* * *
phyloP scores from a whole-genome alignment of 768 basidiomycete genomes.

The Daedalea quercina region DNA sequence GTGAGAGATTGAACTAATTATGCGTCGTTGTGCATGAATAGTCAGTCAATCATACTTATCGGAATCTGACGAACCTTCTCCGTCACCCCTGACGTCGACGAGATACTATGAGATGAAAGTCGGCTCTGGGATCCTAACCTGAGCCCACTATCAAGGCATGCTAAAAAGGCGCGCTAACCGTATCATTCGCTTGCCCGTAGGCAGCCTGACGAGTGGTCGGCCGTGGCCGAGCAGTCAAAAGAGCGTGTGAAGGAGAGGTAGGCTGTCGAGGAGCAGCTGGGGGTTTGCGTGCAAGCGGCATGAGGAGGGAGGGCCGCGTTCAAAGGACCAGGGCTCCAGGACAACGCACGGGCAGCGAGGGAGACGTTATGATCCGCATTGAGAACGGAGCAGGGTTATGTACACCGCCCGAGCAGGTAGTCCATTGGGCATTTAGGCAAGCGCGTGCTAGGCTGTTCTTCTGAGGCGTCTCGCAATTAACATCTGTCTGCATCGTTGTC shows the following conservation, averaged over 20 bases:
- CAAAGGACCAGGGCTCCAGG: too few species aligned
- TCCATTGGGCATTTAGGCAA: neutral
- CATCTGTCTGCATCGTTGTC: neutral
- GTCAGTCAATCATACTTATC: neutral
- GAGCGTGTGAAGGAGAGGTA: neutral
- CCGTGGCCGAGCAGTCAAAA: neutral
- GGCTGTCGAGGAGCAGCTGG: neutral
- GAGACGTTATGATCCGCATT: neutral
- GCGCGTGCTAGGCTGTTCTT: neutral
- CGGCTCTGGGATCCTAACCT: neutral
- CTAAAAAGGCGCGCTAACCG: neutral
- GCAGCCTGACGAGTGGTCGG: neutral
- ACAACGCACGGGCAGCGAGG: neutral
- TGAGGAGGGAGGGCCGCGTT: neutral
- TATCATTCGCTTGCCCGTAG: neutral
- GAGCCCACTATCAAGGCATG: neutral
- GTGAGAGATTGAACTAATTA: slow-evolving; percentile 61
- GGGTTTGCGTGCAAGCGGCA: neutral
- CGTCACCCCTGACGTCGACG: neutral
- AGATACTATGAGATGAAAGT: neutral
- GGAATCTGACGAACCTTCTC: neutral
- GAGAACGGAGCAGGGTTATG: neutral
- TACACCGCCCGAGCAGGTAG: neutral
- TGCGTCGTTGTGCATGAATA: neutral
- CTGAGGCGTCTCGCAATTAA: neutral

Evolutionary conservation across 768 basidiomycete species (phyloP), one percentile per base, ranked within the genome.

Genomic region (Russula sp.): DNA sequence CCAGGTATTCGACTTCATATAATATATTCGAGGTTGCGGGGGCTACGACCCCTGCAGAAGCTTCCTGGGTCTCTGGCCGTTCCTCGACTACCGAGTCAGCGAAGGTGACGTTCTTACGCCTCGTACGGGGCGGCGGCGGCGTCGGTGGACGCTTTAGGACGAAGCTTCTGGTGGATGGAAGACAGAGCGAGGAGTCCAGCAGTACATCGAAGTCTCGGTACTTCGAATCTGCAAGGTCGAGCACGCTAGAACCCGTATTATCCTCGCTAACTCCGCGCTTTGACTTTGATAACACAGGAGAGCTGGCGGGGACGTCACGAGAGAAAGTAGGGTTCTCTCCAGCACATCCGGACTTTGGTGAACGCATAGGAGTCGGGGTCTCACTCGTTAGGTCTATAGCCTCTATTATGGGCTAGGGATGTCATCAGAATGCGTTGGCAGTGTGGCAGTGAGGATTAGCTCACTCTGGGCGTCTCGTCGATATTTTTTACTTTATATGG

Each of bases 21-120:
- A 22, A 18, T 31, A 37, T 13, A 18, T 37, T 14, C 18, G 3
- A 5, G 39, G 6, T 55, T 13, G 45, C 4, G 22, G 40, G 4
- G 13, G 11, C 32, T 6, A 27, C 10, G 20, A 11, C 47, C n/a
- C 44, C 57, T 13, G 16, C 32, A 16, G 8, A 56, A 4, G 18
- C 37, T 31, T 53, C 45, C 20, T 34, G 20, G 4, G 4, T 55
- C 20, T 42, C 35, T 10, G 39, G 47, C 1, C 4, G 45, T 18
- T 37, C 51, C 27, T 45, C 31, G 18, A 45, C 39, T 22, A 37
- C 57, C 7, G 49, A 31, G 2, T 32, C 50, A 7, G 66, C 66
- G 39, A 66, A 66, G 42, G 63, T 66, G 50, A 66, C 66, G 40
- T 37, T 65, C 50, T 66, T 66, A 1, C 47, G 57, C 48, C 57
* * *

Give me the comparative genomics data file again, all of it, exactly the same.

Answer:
phyloP scores from a whole-genome alignment of 768 basidiomycete genomes.

The Daedalea quercina region DNA sequence GTGAGAGATTGAACTAATTATGCGTCGTTGTGCATGAATAGTCAGTCAATCATACTTATCGGAATCTGACGAACCTTCTCCGTCACCCCTGACGTCGACGAGATACTATGAGATGAAAGTCGGCTCTGGGATCCTAACCTGAGCCCACTATCAAGGCATGCTAAAAAGGCGCGCTAACCGTATCATTCGCTTGCCCGTAGGCAGCCTGACGAGTGGTCGGCCGTGGCCGAGCAGTCAAAAGAGCGTGTGAAGGAGAGGTAGGCTGTCGAGGAGCAGCTGGGGGTTTGCGTGCAAGCGGCATGAGGAGGGAGGGCCGCGTTCAAAGGACCAGGGCTCCAGGACAACGCACGGGCAGCGAGGGAGACGTTATGATCCGCATTGAGAACGGAGCAGGGTTATGTACACCGCCCGAGCAGGTAGTCCATTGGGCATTTAGGCAAGCGCGTGCTAGGCTGTTCTTCTGAGGCGTCTCGCAATTAACATCTGTCTGCATCGTTGTC shows the following conservation, averaged over 20 bases:
- CAAAGGACCAGGGCTCCAGG: too few species aligned
- TCCATTGGGCATTTAGGCAA: neutral
- CATCTGTCTGCATCGTTGTC: neutral
- GTCAGTCAATCATACTTATC: neutral
- GAGCGTGTGAAGGAGAGGTA: neutral
- CCGTGGCCGAGCAGTCAAAA: neutral
- GGCTGTCGAGGAGCAGCTGG: neutral
- GAGACGTTATGATCCGCATT: neutral
- GCGCGTGCTAGGCTGTTCTT: neutral
- CGGCTCTGGGATCCTAACCT: neutral
- CTAAAAAGGCGCGCTAACCG: neutral
- GCAGCCTGACGAGTGGTCGG: neutral
- ACAACGCACGGGCAGCGAGG: neutral
- TGAGGAGGGAGGGCCGCGTT: neutral
- TATCATTCGCTTGCCCGTAG: neutral
- GAGCCCACTATCAAGGCATG: neutral
- GTGAGAGATTGAACTAATTA: slow-evolving; percentile 61
- GGGTTTGCGTGCAAGCGGCA: neutral
- CGTCACCCCTGACGTCGACG: neutral
- AGATACTATGAGATGAAAGT: neutral
- GGAATCTGACGAACCTTCTC: neutral
- GAGAACGGAGCAGGGTTATG: neutral
- TACACCGCCCGAGCAGGTAG: neutral
- TGCGTCGTTGTGCATGAATA: neutral
- CTGAGGCGTCTCGCAATTAA: neutral

Evolutionary conservation across 768 basidiomycete species (phyloP), one percentile per base, ranked within the genome.

Genomic region (Russula sp.): DNA sequence CCAGGTATTCGACTTCATATAATATATTCGAGGTTGCGGGGGCTACGACCCCTGCAGAAGCTTCCTGGGTCTCTGGCCGTTCCTCGACTACCGAGTCAGCGAAGGTGACGTTCTTACGCCTCGTACGGGGCGGCGGCGGCGTCGGTGGACGCTTTAGGACGAAGCTTCTGGTGGATGGAAGACAGAGCGAGGAGTCCAGCAGTACATCGAAGTCTCGGTACTTCGAATCTGCAAGGTCGAGCACGCTAGAACCCGTATTATCCTCGCTAACTCCGCGCTTTGACTTTGATAACACAGGAGAGCTGGCGGGGACGTCACGAGAGAAAGTAGGGTTCTCTCCAGCACATCCGGACTTTGGTGAACGCATAGGAGTCGGGGTCTCACTCGTTAGGTCTATAGCCTCTATTATGGGCTAGGGATGTCATCAGAATGCGTTGGCAGTGTGGCAGTGAGGATTAGCTCACTCTGGGCGTCTCGTCGATATTTTTTACTTTATATGG

Each of bases 21-120:
- A 22, A 18, T 31, A 37, T 13, A 18, T 37, T 14, C 18, G 3
- A 5, G 39, G 6, T 55, T 13, G 45, C 4, G 22, G 40, G 4
- G 13, G 11, C 32, T 6, A 27, C 10, G 20, A 11, C 47, C n/a
- C 44, C 57, T 13, G 16, C 32, A 16, G 8, A 56, A 4, G 18
- C 37, T 31, T 53, C 45, C 20, T 34, G 20, G 4, G 4, T 55
- C 20, T 42, C 35, T 10, G 39, G 47, C 1, C 4, G 45, T 18
- T 37, C 51, C 27, T 45, C 31, G 18, A 45, C 39, T 22, A 37
- C 57, C 7, G 49, A 31, G 2, T 32, C 50, A 7, G 66, C 66
- G 39, A 66, A 66, G 42, G 63, T 66, G 50, A 66, C 66, G 40
- T 37, T 65, C 50, T 66, T 66, A 1, C 47, G 57, C 48, C 57